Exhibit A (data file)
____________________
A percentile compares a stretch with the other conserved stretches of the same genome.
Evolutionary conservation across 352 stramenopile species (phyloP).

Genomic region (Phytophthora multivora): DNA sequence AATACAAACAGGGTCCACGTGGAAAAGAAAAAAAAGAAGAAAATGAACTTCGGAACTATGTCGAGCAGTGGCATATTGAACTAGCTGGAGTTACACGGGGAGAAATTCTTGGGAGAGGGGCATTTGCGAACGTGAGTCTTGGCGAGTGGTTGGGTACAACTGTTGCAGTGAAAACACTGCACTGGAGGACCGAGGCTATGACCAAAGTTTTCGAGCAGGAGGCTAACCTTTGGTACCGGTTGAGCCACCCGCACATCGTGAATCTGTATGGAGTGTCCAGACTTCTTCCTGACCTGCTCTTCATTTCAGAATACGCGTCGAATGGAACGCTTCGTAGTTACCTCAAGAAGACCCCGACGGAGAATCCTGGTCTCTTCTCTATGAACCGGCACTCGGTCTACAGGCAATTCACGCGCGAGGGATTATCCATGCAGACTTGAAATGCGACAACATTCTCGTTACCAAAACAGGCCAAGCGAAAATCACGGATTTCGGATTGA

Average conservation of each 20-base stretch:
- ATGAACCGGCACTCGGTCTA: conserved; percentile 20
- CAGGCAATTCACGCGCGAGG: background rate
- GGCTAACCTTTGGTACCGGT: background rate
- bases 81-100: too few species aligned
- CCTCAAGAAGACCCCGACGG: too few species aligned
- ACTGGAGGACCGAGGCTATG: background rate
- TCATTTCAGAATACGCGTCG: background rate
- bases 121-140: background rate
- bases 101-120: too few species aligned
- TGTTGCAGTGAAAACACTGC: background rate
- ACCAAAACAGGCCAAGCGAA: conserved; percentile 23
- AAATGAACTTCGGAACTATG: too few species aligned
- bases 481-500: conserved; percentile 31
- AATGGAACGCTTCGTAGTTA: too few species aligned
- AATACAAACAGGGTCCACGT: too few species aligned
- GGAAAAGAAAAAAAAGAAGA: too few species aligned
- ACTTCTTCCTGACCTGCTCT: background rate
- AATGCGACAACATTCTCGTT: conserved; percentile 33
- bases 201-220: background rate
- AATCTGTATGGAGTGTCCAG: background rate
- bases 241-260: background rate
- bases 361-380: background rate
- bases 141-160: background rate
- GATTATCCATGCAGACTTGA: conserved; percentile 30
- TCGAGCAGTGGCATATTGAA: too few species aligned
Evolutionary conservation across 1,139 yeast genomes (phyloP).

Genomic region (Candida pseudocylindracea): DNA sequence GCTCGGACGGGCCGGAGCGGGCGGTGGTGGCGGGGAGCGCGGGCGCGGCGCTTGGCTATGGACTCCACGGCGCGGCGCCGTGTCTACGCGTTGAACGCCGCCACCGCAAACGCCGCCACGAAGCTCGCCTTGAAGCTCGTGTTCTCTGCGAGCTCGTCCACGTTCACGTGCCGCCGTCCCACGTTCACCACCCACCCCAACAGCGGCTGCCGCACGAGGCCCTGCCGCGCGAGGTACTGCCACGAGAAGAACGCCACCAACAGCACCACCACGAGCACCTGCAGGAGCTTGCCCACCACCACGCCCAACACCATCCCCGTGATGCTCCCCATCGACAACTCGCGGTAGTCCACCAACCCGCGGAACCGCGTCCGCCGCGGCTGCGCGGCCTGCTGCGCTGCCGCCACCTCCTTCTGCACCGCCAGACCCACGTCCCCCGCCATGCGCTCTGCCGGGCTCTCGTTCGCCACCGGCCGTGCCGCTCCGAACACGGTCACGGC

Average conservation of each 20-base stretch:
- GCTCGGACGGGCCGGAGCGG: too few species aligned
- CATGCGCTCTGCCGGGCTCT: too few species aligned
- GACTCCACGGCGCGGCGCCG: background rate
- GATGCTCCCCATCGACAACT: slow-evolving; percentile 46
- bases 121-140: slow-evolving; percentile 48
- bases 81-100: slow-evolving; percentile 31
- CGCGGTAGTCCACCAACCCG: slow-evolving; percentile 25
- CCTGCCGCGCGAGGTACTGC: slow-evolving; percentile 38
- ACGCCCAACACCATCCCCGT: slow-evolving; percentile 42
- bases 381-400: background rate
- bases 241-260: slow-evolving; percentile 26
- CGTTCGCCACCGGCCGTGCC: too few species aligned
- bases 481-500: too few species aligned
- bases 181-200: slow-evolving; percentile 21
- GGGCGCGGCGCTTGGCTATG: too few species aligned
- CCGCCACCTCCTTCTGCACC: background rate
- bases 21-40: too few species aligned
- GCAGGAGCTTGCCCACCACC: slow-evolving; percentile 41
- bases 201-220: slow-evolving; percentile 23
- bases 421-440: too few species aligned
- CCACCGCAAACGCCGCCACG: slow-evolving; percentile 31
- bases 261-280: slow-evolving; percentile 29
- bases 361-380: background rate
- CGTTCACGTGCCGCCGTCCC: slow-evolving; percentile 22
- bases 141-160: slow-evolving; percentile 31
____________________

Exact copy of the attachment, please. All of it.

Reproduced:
A percentile compares a stretch with the other conserved stretches of the same genome.
Evolutionary conservation across 352 stramenopile species (phyloP).

Genomic region (Phytophthora multivora): DNA sequence AATACAAACAGGGTCCACGTGGAAAAGAAAAAAAAGAAGAAAATGAACTTCGGAACTATGTCGAGCAGTGGCATATTGAACTAGCTGGAGTTACACGGGGAGAAATTCTTGGGAGAGGGGCATTTGCGAACGTGAGTCTTGGCGAGTGGTTGGGTACAACTGTTGCAGTGAAAACACTGCACTGGAGGACCGAGGCTATGACCAAAGTTTTCGAGCAGGAGGCTAACCTTTGGTACCGGTTGAGCCACCCGCACATCGTGAATCTGTATGGAGTGTCCAGACTTCTTCCTGACCTGCTCTTCATTTCAGAATACGCGTCGAATGGAACGCTTCGTAGTTACCTCAAGAAGACCCCGACGGAGAATCCTGGTCTCTTCTCTATGAACCGGCACTCGGTCTACAGGCAATTCACGCGCGAGGGATTATCCATGCAGACTTGAAATGCGACAACATTCTCGTTACCAAAACAGGCCAAGCGAAAATCACGGATTTCGGATTGA

Average conservation of each 20-base stretch:
- ATGAACCGGCACTCGGTCTA: conserved; percentile 20
- CAGGCAATTCACGCGCGAGG: background rate
- GGCTAACCTTTGGTACCGGT: background rate
- bases 81-100: too few species aligned
- CCTCAAGAAGACCCCGACGG: too few species aligned
- ACTGGAGGACCGAGGCTATG: background rate
- TCATTTCAGAATACGCGTCG: background rate
- bases 121-140: background rate
- bases 101-120: too few species aligned
- TGTTGCAGTGAAAACACTGC: background rate
- ACCAAAACAGGCCAAGCGAA: conserved; percentile 23
- AAATGAACTTCGGAACTATG: too few species aligned
- bases 481-500: conserved; percentile 31
- AATGGAACGCTTCGTAGTTA: too few species aligned
- AATACAAACAGGGTCCACGT: too few species aligned
- GGAAAAGAAAAAAAAGAAGA: too few species aligned
- ACTTCTTCCTGACCTGCTCT: background rate
- AATGCGACAACATTCTCGTT: conserved; percentile 33
- bases 201-220: background rate
- AATCTGTATGGAGTGTCCAG: background rate
- bases 241-260: background rate
- bases 361-380: background rate
- bases 141-160: background rate
- GATTATCCATGCAGACTTGA: conserved; percentile 30
- TCGAGCAGTGGCATATTGAA: too few species aligned
Evolutionary conservation across 1,139 yeast genomes (phyloP).

Genomic region (Candida pseudocylindracea): DNA sequence GCTCGGACGGGCCGGAGCGGGCGGTGGTGGCGGGGAGCGCGGGCGCGGCGCTTGGCTATGGACTCCACGGCGCGGCGCCGTGTCTACGCGTTGAACGCCGCCACCGCAAACGCCGCCACGAAGCTCGCCTTGAAGCTCGTGTTCTCTGCGAGCTCGTCCACGTTCACGTGCCGCCGTCCCACGTTCACCACCCACCCCAACAGCGGCTGCCGCACGAGGCCCTGCCGCGCGAGGTACTGCCACGAGAAGAACGCCACCAACAGCACCACCACGAGCACCTGCAGGAGCTTGCCCACCACCACGCCCAACACCATCCCCGTGATGCTCCCCATCGACAACTCGCGGTAGTCCACCAACCCGCGGAACCGCGTCCGCCGCGGCTGCGCGGCCTGCTGCGCTGCCGCCACCTCCTTCTGCACCGCCAGACCCACGTCCCCCGCCATGCGCTCTGCCGGGCTCTCGTTCGCCACCGGCCGTGCCGCTCCGAACACGGTCACGGC

Average conservation of each 20-base stretch:
- GCTCGGACGGGCCGGAGCGG: too few species aligned
- CATGCGCTCTGCCGGGCTCT: too few species aligned
- GACTCCACGGCGCGGCGCCG: background rate
- GATGCTCCCCATCGACAACT: slow-evolving; percentile 46
- bases 121-140: slow-evolving; percentile 48
- bases 81-100: slow-evolving; percentile 31
- CGCGGTAGTCCACCAACCCG: slow-evolving; percentile 25
- CCTGCCGCGCGAGGTACTGC: slow-evolving; percentile 38
- ACGCCCAACACCATCCCCGT: slow-evolving; percentile 42
- bases 381-400: background rate
- bases 241-260: slow-evolving; percentile 26
- CGTTCGCCACCGGCCGTGCC: too few species aligned
- bases 481-500: too few species aligned
- bases 181-200: slow-evolving; percentile 21
- GGGCGCGGCGCTTGGCTATG: too few species aligned
- CCGCCACCTCCTTCTGCACC: background rate
- bases 21-40: too few species aligned
- GCAGGAGCTTGCCCACCACC: slow-evolving; percentile 41
- bases 201-220: slow-evolving; percentile 23
- bases 421-440: too few species aligned
- CCACCGCAAACGCCGCCACG: slow-evolving; percentile 31
- bases 261-280: slow-evolving; percentile 29
- bases 361-380: background rate
- CGTTCACGTGCCGCCGTCCC: slow-evolving; percentile 22
- bases 141-160: slow-evolving; percentile 31